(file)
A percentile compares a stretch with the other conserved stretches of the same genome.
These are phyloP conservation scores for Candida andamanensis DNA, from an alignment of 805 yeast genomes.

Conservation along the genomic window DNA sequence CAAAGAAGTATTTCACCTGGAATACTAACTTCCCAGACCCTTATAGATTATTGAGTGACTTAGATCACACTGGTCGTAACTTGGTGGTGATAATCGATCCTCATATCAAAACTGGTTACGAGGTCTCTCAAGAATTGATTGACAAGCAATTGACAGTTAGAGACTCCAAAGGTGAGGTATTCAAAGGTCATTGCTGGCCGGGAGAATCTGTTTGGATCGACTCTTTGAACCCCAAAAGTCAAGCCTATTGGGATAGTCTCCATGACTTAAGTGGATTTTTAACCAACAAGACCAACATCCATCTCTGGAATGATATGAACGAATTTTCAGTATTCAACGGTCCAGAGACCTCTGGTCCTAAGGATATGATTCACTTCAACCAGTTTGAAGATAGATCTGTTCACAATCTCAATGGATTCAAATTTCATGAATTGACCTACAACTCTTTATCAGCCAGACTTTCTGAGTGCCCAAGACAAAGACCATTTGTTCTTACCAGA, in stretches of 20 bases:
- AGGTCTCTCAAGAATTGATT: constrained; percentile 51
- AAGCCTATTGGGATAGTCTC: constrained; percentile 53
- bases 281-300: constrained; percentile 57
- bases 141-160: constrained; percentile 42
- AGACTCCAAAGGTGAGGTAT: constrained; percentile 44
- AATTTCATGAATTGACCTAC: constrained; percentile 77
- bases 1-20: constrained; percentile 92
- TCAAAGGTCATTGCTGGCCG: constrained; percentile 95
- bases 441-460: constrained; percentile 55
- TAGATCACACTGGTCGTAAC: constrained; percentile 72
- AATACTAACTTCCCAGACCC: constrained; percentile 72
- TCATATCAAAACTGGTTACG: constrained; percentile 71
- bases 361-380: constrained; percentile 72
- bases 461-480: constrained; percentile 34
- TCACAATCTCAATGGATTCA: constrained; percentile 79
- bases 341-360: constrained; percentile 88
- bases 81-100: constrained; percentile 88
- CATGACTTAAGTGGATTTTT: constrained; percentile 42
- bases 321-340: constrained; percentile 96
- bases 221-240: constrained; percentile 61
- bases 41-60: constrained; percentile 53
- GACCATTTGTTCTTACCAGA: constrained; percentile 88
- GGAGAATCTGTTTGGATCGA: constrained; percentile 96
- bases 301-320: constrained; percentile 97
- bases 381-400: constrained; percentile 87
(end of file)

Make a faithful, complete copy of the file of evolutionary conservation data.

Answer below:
A percentile compares a stretch with the other conserved stretches of the same genome.
These are phyloP conservation scores for Candida andamanensis DNA, from an alignment of 805 yeast genomes.

Conservation along the genomic window DNA sequence CAAAGAAGTATTTCACCTGGAATACTAACTTCCCAGACCCTTATAGATTATTGAGTGACTTAGATCACACTGGTCGTAACTTGGTGGTGATAATCGATCCTCATATCAAAACTGGTTACGAGGTCTCTCAAGAATTGATTGACAAGCAATTGACAGTTAGAGACTCCAAAGGTGAGGTATTCAAAGGTCATTGCTGGCCGGGAGAATCTGTTTGGATCGACTCTTTGAACCCCAAAAGTCAAGCCTATTGGGATAGTCTCCATGACTTAAGTGGATTTTTAACCAACAAGACCAACATCCATCTCTGGAATGATATGAACGAATTTTCAGTATTCAACGGTCCAGAGACCTCTGGTCCTAAGGATATGATTCACTTCAACCAGTTTGAAGATAGATCTGTTCACAATCTCAATGGATTCAAATTTCATGAATTGACCTACAACTCTTTATCAGCCAGACTTTCTGAGTGCCCAAGACAAAGACCATTTGTTCTTACCAGA, in stretches of 20 bases:
- AGGTCTCTCAAGAATTGATT: constrained; percentile 51
- AAGCCTATTGGGATAGTCTC: constrained; percentile 53
- bases 281-300: constrained; percentile 57
- bases 141-160: constrained; percentile 42
- AGACTCCAAAGGTGAGGTAT: constrained; percentile 44
- AATTTCATGAATTGACCTAC: constrained; percentile 77
- bases 1-20: constrained; percentile 92
- TCAAAGGTCATTGCTGGCCG: constrained; percentile 95
- bases 441-460: constrained; percentile 55
- TAGATCACACTGGTCGTAAC: constrained; percentile 72
- AATACTAACTTCCCAGACCC: constrained; percentile 72
- TCATATCAAAACTGGTTACG: constrained; percentile 71
- bases 361-380: constrained; percentile 72
- bases 461-480: constrained; percentile 34
- TCACAATCTCAATGGATTCA: constrained; percentile 79
- bases 341-360: constrained; percentile 88
- bases 81-100: constrained; percentile 88
- CATGACTTAAGTGGATTTTT: constrained; percentile 42
- bases 321-340: constrained; percentile 96
- bases 221-240: constrained; percentile 61
- bases 41-60: constrained; percentile 53
- GACCATTTGTTCTTACCAGA: constrained; percentile 88
- GGAGAATCTGTTTGGATCGA: constrained; percentile 96
- bases 301-320: constrained; percentile 97
- bases 381-400: constrained; percentile 87